Aqua Teen Hunger Force Colon Movie Film for Theaters
Directed by Matt Maiellaro, Dave Willis. Voices by Matt Maiellaro, Dave Willis, Dana Snyder, Carey Means, Andy Merrill, Mike Schatz, Fred Armisen, Bruce Campbell, C. Martin Croker. (2007, R, 86 min.)
REVIEWED By Josh Rosenblatt, Fri., April 13, 2007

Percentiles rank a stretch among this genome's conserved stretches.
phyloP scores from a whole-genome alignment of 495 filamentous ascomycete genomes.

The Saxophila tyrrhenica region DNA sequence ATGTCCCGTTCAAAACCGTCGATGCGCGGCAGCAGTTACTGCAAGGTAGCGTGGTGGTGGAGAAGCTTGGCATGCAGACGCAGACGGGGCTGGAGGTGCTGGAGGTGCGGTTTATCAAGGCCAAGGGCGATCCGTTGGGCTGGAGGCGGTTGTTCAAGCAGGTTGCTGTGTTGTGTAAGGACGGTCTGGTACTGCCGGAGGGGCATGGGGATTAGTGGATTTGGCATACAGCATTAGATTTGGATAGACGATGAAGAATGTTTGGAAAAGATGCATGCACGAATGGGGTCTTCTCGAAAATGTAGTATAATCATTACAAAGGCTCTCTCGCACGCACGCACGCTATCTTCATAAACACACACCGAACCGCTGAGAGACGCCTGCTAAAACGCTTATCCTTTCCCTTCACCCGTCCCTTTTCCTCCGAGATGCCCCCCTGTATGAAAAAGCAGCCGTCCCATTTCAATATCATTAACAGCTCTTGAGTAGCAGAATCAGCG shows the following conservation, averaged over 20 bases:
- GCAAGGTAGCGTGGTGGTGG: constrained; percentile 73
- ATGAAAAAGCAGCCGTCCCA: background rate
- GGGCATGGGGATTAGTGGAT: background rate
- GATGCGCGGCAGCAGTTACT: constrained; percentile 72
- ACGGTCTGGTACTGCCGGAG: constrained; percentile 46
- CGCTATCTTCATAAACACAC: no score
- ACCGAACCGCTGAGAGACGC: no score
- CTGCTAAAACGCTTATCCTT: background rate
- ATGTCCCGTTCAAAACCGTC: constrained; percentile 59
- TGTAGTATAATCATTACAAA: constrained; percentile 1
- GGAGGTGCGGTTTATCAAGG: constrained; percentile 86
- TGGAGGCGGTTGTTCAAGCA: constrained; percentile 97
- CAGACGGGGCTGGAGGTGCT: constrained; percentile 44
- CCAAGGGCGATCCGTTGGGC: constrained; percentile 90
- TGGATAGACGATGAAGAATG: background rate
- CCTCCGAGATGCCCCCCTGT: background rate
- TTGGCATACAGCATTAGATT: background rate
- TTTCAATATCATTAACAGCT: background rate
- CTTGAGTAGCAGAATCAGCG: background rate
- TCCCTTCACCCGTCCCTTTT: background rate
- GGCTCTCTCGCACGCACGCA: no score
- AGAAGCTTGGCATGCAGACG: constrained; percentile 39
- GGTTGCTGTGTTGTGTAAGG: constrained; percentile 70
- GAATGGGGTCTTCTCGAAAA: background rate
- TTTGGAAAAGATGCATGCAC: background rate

Count it as one of the great Hollywood mysteries – right up there with the death of Natalie Wood and the career of Vin Diesel – that we’ve had to wait this long for a movie starring a talking milkshake, a floating box of french fries, and a ball of ground beef. Surely Edison didn’t think it would take a hundred years, or he wouldn’t have bothered inventing the Kinetograph. Based on the popular Cartoon Network TV show, Aqua Teen Hunger Force Colon Movie Film for Theaters is every bit as ridiculous as its name. And in all honesty, I have no real idea what it’s about, though I was able to piece together a few things: 1) The movie’s aforementioned heroes Master Shake, Frylock, and Meatwad are in possession of a piece of exercise equipment, called the Insane-O-Flex, that has the power to destroy Earth; 2) the Insane-O-Flex’s creators (who are either aliens, robots, or lesser-celebrated Matisse paper cutouts) have come to New Jersey to retrieve their invention; and 3) there is a character called MC Pee Pants. That’s it; otherwise the plot is totally incomprehensible. Which doesn’t really matter, because the plot is incidental anyway; it’s just a frame in which to hang a massive collection of absurdist non sequiturs and deadpan pauses, which, depending on your tastes (and possibly your affinity for mind-altering drugs), are either the stuff of comic genius or proof that the world has stopped making sense entirely. Show creators Maiellaro and Willis choose to ignore the siren song of broad commercial appeal and instead run stubbornly – admirably, one could say – in the opposite direction, creating a film that’s even more random and inscrutable than the series, which is saying something. While watching it, I decided that after each page of the script was finished, it was put aside, never to be looked at again, for fear that some logical connection might possibly be found between the action on that page and the next. Which would never do. Because when your film’s villain is a slice of watermelon, the last thing you want is your viewers thinking rationally.